Directed by Anders Refn — Screenplay by Anders Refn and Flemming Quist Møller.
When I wrote up and released my brief thoughts on part one of Anders Refn’s De Forbandede År (int. title: Into the Darkness), a film about a family of Danes during the German occupation of Denmark, I was rather underwhelmed. World War II films tend to find an audience over here, and, as a bit of a history buff, I wanted this hugely ambitious project to land with more than just a thud. “Hopefully, its sequel will be better,” I wrote, though I must admit that I wasn’t optimistic.
The first film was powerful in moments because of how it highlighted a family in conflict because of the occupation. Some decided to become resistance fighters and rebel, while others decided to cooperate with the occupiers in an attempt to keep food on the table and keep some sense of normalcy, I suppose. I noted that the historical drama about the first half of the German occupation of Denmark held my interest and was interesting and ambitious, but, ultimately, it was a disappointment, and it felt both incomplete and rushed. Anders Refn is still at the helm for the second part of the Skov story, and, frankly, the end result is mostly the same. Jesper Christensen is the highlight, but the film is messy and overlong.
As the year is coming to an end, it makes a lot of sense to me to look back on the year that is coming to a close. Although it isn’t yet time for me to announce my 2022 year-end lists and awards winners (they’ll be released in January and February 2023), this is the right time to take a look at the ten most-read articles and reviews that I wrote this year. Let’s have a look at what caught your eye this last year.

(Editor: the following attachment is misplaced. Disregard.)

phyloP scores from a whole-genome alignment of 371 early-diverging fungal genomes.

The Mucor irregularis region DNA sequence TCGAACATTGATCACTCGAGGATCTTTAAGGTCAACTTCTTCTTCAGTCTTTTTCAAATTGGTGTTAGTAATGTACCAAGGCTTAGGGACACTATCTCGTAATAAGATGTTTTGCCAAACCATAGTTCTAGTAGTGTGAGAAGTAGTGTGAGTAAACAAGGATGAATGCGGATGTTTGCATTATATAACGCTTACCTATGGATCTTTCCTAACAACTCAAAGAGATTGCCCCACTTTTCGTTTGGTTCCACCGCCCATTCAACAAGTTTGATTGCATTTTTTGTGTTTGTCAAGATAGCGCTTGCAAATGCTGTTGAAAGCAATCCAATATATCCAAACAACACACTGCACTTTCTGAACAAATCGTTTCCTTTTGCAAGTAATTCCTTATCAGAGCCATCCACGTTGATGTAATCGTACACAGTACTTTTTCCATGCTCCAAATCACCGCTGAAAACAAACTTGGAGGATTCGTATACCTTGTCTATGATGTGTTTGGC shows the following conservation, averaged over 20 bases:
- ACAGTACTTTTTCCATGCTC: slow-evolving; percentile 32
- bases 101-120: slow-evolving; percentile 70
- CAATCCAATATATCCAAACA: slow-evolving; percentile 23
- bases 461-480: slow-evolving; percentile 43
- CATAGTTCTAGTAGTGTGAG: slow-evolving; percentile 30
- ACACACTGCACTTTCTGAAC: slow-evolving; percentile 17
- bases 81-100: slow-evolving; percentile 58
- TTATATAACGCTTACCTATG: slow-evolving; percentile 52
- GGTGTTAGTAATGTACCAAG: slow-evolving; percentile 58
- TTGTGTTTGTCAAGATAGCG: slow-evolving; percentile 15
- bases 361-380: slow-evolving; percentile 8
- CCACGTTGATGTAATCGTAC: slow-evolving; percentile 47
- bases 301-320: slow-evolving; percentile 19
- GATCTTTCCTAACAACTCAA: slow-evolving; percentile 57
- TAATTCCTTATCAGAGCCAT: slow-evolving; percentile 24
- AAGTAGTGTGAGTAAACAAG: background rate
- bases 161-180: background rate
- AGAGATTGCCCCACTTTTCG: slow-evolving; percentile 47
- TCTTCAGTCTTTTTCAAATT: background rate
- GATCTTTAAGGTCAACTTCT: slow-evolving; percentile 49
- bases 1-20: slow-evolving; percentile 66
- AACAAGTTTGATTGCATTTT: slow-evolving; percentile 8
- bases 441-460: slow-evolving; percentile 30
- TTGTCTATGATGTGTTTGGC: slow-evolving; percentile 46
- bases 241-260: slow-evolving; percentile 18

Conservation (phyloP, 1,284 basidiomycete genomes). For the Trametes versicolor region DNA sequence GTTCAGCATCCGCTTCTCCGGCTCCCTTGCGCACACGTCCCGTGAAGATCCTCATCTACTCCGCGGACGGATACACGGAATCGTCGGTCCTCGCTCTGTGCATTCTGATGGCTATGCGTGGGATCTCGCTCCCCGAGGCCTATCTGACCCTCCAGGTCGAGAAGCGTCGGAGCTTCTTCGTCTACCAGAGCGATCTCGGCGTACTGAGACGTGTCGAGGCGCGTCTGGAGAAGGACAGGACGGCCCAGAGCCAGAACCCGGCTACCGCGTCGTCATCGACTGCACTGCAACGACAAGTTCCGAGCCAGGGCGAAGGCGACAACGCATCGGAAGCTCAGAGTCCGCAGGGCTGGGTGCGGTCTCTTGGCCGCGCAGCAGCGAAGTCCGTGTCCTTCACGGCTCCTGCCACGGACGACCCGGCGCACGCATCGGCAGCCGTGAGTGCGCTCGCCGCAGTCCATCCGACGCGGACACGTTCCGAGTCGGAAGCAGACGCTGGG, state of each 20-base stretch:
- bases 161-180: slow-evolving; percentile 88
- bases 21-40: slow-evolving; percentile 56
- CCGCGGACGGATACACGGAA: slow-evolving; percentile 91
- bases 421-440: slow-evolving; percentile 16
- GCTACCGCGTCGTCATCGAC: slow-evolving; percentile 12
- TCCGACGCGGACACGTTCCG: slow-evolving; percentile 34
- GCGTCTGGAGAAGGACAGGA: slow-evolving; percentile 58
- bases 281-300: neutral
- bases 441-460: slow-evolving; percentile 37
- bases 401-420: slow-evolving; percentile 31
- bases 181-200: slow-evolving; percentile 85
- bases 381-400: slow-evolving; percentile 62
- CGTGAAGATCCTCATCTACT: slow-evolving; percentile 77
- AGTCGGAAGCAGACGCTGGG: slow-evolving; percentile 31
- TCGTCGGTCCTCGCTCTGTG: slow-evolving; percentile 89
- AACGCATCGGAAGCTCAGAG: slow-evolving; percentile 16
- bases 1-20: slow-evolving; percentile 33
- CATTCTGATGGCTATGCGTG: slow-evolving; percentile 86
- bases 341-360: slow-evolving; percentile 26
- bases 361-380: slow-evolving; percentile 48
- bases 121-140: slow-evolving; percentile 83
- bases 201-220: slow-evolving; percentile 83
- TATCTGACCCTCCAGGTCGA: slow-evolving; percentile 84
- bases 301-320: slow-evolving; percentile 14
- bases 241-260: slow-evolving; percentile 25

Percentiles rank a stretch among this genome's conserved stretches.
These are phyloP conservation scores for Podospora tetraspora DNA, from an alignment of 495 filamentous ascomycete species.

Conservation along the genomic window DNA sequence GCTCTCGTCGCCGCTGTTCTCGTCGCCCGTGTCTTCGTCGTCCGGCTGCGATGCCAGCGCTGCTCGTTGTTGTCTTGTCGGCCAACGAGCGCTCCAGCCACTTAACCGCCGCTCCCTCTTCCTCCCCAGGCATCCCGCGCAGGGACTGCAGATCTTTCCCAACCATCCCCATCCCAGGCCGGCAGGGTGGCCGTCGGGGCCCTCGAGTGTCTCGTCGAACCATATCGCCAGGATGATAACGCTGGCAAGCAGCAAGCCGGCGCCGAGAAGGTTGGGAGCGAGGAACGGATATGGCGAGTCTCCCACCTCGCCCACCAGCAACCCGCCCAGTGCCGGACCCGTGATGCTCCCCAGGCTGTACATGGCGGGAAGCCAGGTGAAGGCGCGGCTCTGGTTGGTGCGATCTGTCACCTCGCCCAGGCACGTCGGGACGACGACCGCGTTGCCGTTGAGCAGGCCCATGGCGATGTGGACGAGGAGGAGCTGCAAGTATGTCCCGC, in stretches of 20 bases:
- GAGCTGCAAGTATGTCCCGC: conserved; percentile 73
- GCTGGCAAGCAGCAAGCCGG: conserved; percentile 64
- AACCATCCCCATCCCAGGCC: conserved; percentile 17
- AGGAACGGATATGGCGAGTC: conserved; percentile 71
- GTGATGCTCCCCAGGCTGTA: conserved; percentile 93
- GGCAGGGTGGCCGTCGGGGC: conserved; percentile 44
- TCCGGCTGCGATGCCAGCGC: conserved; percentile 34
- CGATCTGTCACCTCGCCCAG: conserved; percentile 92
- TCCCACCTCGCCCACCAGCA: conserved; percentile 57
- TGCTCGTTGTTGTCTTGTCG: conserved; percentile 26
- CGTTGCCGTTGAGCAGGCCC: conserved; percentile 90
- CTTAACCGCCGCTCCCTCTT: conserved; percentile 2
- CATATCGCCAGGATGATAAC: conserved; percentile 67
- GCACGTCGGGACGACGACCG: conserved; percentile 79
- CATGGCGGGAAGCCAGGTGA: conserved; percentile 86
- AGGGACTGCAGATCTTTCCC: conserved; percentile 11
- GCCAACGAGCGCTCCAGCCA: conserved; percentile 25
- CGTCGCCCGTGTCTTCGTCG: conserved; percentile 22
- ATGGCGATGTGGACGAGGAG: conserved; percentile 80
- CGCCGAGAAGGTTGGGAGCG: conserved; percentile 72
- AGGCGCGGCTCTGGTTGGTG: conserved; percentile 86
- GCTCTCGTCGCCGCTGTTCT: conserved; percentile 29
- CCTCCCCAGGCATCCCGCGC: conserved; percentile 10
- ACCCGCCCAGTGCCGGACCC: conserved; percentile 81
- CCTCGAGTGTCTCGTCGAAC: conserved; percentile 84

Directed by Michael Bay — Screenplay by Chris Fedak.
At this point, I’m starting to get used to the idea of seeing Jake Gyllenhaal in American remakes of Danish films. In 2009, he appeared in Jim Sheridan’s Brothers, a remake of Susanne Bier’s Brødre. In 2021, he appeared in Antoine Fuqua’s The Guilty, a remake of Gustav Möller’s Den Skyldige. And now, in 2022, he stars in Michael Bay’s Ambulance, a remake of Laurits Munch-Petersen’s Ambulancen. I don’t know what it is that draws him to Danish projects. What I do know is that I think Bay’s remake might be an improvement on the Danish film.
Directed by Barbara Rothenborg — Screenplay by Anders Rønnow Klarlund and Jacob Weinreich.
As a Dane, I’d love to be able to say that each and every Danish film is a must-watch. But that definitely wouldn’t be true. Not every Danish film is as good as Another Round, Riders of Justice, Queen of Hearts, or Speak No Evil — to name just a few of the recent Danish hits. Now that Netflix has started to produce Danish films, one would hope that their presence in the Danish film industry would be a really good thing. It could be. It’s certainly offering new opportunities for Danish filmmakers. But based on Toscana, Against the Ice, and now Kærlighed for Voksne (int. title: Loving Adults) it is becoming clear that the streamer is having a difficult time making truly memorable Danish films. Kærlighed for Voksne doesn’t work.
‘Borgen – Power and Glory,’ the fourth season of ‘Borgen’ is available on DR in Denmark and on Netflix internationally. It consists of eight episodes.
A Danish political drama and international hit, Adam Price’s Borgen is a critically acclaimed television show that takes its viewers into the Danish political system by focusing both on politicians, their families, their spin doctors, and the media. It originally ran for three seasons from 2010 to 2013, but has now been revived by the Danish Broadcasting Corporation (DR) and Netflix for a new season titled Borgen – Power and Glory (Borgen – Riget, Magten og Æren in Danish).
Directed by Mehdi Avaz — Screenplay/Story by Mehdi Avaz & Nikolaj Scherfig.